Traveler’s Rule: International travel will always be marked by adventures with foreign showers and toilets. This morning has already held true. Delighted to even have hot water, I prepped for my first shower. Dr. Sudha warned us yesterday, “There may or may not be a shower curtain, so make sure you put some towels on the floor to catch the water.” No problem, I thought.
It took 3 full-sized towels to mop up the lake on the floor. If I were wise, I would have toweled myself off and then cleaned the floor. Air-dry it is.
I woke up at 4:30am Kigali time (9:30pm EST) and couldn’t fall back asleep. For a second, I was startled by the mosquito net I’d wrapped myself in just a few hours earlier. I can get pretty claustrophobic at times. This might be one of them.
Breakfast is served each morning at our hotel, buffet style. As I’m writing and waiting to meet the team, I can hear the staff singing as they prepare the morning meal. I’m counting down the minutes until 6:00am when I get to experience my first cup of Rwandan coffee.
Breakfast did not disappoint. I’ll be eating fresh fruit and coffee for the rest of the trip each morning.
We walked up the hill from our hotel to the University Central Hospital of Kigali (CHUK) to join the team for 7:00am rounds on the patients in the Emergency Department. Dr. Noah, the ED Attending, is a US-trained Emergency Physician who is here for 7 years helping Rwanda reestablish its healthcare system.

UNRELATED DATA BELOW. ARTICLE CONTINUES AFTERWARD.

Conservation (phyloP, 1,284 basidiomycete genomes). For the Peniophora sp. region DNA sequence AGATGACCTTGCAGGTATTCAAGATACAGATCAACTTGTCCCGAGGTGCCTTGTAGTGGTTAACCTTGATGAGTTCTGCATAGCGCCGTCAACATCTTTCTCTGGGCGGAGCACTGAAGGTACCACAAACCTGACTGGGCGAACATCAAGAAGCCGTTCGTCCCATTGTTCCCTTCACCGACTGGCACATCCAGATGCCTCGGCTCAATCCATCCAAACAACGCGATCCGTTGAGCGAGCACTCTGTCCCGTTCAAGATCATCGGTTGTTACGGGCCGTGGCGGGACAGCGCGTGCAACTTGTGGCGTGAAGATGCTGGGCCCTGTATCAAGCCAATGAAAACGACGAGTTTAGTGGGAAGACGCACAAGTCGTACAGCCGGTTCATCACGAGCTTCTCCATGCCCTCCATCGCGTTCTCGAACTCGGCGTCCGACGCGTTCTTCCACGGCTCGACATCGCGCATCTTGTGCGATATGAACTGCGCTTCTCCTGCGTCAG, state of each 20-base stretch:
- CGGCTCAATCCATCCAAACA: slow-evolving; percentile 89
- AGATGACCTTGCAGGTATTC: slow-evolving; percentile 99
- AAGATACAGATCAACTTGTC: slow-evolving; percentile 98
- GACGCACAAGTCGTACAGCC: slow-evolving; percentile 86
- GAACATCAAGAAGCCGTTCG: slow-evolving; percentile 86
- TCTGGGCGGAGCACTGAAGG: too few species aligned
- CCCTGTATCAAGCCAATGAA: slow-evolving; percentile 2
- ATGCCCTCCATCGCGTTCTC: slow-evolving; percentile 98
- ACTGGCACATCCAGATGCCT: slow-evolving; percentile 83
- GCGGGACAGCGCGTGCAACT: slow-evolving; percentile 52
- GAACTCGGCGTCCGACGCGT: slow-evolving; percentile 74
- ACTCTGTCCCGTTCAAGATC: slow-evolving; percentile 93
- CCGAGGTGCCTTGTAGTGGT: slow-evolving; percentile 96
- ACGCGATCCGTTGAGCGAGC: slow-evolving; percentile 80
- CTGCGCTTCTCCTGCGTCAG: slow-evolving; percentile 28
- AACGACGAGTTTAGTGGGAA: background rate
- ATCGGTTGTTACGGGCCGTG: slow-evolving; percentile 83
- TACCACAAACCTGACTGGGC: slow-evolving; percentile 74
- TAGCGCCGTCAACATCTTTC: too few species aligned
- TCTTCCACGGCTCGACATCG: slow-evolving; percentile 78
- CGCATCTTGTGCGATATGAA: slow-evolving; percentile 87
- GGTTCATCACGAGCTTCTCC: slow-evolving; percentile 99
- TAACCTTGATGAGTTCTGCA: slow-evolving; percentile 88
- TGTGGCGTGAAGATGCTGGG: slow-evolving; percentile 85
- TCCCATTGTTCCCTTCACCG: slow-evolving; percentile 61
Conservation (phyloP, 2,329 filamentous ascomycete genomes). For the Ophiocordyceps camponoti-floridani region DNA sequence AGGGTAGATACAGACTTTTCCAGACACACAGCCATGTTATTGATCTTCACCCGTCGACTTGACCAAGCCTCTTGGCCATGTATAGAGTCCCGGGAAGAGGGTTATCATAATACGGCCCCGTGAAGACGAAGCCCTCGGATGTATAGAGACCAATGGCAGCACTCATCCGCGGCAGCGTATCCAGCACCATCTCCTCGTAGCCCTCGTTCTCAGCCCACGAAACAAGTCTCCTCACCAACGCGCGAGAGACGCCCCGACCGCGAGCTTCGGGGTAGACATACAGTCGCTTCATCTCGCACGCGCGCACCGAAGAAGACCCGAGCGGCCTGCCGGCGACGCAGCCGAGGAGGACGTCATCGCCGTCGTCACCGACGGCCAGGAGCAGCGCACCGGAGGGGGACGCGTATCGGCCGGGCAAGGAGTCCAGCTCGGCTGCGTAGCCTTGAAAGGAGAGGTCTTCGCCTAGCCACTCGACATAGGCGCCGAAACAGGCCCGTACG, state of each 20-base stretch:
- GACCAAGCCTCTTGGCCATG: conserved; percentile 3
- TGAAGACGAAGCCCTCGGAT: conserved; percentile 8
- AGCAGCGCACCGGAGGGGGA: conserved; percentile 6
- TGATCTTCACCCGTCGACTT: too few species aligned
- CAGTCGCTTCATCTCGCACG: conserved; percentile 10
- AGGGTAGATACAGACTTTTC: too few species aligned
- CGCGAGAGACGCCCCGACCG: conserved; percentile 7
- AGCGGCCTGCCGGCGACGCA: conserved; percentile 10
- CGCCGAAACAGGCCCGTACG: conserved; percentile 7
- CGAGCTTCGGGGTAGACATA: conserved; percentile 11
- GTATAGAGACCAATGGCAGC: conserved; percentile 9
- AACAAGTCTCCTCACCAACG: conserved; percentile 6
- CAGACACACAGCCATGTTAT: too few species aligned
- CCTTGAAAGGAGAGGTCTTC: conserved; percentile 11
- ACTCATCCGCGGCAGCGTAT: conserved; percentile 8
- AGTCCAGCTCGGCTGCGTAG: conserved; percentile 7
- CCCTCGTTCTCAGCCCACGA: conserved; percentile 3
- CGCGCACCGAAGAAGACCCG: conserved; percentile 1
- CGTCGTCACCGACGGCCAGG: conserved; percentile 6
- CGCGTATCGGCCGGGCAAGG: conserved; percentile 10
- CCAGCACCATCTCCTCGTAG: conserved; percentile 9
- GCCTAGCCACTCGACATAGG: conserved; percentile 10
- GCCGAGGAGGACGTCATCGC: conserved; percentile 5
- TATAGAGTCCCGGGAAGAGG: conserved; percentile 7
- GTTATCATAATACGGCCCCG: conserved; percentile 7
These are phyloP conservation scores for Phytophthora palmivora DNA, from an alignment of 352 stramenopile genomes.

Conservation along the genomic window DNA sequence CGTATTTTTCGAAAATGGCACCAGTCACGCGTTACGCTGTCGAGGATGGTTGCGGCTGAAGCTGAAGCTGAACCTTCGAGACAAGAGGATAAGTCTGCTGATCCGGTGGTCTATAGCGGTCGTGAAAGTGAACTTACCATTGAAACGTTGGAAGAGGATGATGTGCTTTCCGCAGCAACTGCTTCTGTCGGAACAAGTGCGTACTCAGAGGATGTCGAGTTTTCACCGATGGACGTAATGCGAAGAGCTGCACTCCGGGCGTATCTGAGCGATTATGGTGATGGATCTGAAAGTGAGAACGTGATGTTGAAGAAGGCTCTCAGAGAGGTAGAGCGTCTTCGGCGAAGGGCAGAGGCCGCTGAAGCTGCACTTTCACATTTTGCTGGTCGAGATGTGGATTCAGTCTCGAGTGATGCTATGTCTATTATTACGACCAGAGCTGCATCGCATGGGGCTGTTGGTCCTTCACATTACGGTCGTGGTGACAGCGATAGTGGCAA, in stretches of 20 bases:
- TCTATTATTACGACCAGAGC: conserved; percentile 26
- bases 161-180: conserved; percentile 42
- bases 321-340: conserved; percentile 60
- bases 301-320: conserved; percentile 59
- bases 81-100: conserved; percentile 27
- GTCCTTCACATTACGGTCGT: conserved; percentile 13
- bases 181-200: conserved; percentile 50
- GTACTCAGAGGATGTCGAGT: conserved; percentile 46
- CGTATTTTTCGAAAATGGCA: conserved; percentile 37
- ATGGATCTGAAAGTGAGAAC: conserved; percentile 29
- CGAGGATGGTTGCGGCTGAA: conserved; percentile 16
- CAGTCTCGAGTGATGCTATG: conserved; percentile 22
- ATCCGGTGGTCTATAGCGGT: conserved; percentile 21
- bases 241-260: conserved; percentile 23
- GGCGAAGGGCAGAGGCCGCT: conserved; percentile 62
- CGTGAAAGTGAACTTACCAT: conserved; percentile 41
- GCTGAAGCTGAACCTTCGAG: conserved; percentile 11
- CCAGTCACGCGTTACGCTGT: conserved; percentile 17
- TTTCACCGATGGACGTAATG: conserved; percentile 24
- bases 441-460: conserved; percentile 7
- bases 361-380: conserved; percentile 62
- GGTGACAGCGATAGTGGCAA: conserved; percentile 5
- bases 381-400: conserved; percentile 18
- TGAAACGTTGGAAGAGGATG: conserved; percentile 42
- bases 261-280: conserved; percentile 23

After the genocide in 1994, many of the country’s doctors were either killed or fled the country secondary to the violence. That left a huge deficit in trained personnel that the country has been working to fill ever since. Grants have allowed many US physicians to come here and train the residents in an effort to rebuild. Rwanda opened its second medical school a few years after the genocide and plans to open a third in the near future. They have made amazing strides in a short time.
While I generally hate rounds (there’s a reason I chose Emergency Medicine), these were not your typical boring, Internal Medicine-type Rounds. The ED is organized into 4 large rooms, each with multiple beds with short curtains separating each.